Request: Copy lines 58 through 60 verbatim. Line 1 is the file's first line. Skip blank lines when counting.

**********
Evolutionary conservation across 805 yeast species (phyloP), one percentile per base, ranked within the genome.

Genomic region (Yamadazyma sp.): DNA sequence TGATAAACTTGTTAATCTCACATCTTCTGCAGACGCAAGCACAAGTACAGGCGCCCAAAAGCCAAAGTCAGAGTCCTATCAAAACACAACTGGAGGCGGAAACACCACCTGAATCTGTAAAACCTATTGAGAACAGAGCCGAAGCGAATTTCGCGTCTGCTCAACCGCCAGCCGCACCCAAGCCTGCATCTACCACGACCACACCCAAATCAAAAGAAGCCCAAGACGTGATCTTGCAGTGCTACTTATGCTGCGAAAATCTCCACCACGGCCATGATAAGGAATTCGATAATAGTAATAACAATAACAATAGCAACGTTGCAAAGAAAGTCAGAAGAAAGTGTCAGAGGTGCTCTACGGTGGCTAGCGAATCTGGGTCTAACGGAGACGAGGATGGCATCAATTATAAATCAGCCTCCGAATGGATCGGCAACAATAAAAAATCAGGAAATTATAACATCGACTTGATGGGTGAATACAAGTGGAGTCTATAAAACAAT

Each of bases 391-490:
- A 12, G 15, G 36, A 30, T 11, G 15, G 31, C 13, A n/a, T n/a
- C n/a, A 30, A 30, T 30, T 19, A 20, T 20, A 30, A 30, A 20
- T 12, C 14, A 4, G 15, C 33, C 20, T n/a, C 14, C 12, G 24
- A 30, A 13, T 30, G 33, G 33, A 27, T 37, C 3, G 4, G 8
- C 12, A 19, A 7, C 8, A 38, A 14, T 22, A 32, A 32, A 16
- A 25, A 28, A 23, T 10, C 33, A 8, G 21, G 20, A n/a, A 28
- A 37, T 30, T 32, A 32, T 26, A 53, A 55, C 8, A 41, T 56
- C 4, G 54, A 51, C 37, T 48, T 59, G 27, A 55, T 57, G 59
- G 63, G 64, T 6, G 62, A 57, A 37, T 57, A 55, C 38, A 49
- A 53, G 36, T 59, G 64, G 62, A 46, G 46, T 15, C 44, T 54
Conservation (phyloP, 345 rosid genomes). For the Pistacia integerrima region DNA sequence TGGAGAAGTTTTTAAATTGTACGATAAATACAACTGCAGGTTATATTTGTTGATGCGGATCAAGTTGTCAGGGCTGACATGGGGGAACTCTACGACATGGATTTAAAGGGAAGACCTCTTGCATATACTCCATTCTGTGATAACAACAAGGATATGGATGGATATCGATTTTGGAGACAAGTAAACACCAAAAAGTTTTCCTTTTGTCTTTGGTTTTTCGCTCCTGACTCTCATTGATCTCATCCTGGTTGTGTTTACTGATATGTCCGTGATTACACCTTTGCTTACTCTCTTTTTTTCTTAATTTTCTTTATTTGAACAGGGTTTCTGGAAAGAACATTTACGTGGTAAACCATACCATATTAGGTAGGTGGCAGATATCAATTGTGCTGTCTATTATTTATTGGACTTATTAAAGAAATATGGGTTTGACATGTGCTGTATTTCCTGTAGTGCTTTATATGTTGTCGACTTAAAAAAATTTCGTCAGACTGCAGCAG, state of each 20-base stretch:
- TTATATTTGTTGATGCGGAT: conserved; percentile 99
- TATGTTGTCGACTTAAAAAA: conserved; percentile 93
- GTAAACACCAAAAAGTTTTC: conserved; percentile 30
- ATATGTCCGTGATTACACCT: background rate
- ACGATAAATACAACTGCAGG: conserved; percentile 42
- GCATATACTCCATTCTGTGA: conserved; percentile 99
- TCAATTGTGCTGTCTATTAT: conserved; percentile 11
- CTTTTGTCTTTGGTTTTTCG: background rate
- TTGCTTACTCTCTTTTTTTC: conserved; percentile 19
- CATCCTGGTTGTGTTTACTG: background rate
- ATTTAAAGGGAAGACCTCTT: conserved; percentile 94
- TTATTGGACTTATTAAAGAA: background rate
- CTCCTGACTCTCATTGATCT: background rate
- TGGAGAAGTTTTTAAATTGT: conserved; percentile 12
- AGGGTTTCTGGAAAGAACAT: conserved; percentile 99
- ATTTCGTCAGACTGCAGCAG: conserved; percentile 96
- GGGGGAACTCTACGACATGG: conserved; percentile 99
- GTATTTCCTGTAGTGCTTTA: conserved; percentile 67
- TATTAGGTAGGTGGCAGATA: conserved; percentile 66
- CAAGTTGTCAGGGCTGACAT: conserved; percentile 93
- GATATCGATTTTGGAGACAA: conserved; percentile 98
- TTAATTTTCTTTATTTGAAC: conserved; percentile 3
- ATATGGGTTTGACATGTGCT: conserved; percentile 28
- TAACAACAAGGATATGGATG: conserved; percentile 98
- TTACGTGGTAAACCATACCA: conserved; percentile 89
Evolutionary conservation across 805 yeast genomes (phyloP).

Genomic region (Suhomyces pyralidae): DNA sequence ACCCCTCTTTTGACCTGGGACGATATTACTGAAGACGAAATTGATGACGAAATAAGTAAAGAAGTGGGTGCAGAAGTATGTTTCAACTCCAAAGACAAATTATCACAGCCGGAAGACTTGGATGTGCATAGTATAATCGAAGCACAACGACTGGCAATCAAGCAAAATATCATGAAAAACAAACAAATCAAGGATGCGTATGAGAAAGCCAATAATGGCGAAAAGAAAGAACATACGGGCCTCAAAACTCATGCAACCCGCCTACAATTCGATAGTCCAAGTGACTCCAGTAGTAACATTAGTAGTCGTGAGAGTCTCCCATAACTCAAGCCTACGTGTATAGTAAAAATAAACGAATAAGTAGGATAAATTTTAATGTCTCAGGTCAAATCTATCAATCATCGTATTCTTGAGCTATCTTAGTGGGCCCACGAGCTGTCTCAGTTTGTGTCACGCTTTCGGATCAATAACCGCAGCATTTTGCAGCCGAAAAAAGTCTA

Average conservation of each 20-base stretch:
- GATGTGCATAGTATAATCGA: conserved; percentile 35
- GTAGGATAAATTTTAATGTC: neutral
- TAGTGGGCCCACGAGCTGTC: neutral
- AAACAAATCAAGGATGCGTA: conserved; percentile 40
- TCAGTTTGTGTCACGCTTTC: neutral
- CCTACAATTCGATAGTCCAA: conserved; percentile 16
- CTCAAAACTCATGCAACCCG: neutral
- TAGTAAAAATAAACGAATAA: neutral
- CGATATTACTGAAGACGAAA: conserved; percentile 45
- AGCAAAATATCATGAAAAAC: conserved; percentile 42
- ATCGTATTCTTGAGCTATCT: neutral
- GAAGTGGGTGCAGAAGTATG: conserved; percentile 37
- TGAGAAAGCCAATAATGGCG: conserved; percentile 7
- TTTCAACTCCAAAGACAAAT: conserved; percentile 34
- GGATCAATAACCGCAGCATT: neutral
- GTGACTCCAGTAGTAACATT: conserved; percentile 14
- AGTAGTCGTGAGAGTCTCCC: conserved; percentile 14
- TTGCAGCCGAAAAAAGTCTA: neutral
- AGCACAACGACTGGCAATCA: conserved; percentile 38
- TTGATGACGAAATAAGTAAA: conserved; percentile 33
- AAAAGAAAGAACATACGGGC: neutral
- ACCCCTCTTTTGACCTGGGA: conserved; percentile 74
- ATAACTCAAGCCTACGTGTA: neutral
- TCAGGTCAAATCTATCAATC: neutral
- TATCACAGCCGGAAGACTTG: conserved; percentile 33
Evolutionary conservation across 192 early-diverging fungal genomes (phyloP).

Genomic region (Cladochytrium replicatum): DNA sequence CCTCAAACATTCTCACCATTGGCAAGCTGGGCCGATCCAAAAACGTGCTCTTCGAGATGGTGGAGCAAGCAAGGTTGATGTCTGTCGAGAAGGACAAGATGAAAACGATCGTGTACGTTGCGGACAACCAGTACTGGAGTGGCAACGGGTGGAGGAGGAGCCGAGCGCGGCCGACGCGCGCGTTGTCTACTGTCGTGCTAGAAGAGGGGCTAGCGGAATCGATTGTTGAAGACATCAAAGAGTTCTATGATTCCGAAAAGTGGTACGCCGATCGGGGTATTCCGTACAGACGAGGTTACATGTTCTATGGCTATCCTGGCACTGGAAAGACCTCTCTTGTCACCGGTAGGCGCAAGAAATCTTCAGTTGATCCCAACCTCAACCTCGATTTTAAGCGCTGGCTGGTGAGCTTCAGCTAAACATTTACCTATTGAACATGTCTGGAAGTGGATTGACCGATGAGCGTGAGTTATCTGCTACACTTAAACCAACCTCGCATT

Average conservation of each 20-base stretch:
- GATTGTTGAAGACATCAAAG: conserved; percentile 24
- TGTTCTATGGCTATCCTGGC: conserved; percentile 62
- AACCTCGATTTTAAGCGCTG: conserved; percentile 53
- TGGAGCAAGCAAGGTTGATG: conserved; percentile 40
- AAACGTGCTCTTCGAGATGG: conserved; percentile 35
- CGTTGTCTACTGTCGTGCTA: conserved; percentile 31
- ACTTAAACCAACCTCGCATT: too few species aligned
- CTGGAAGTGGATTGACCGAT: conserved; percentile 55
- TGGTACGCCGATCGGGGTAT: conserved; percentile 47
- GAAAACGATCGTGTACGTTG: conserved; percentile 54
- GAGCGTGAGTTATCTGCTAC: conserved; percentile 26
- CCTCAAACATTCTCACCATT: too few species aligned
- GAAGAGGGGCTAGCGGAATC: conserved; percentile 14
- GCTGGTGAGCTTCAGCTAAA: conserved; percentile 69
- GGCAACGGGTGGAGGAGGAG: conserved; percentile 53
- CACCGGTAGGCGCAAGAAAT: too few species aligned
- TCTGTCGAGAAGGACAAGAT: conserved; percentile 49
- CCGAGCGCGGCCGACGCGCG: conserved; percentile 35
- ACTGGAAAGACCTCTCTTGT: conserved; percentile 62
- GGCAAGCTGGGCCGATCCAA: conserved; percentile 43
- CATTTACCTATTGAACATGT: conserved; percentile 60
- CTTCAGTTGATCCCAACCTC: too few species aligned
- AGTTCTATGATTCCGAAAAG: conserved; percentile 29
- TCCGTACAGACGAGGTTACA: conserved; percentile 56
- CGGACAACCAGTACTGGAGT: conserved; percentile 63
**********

- GTGACTCCAGTAGTAACATT: conserved; percentile 14
- AGTAGTCGTGAGAGTCTCCC: conserved; percentile 14
- TTGCAGCCGAAAAAAGTCTA: neutral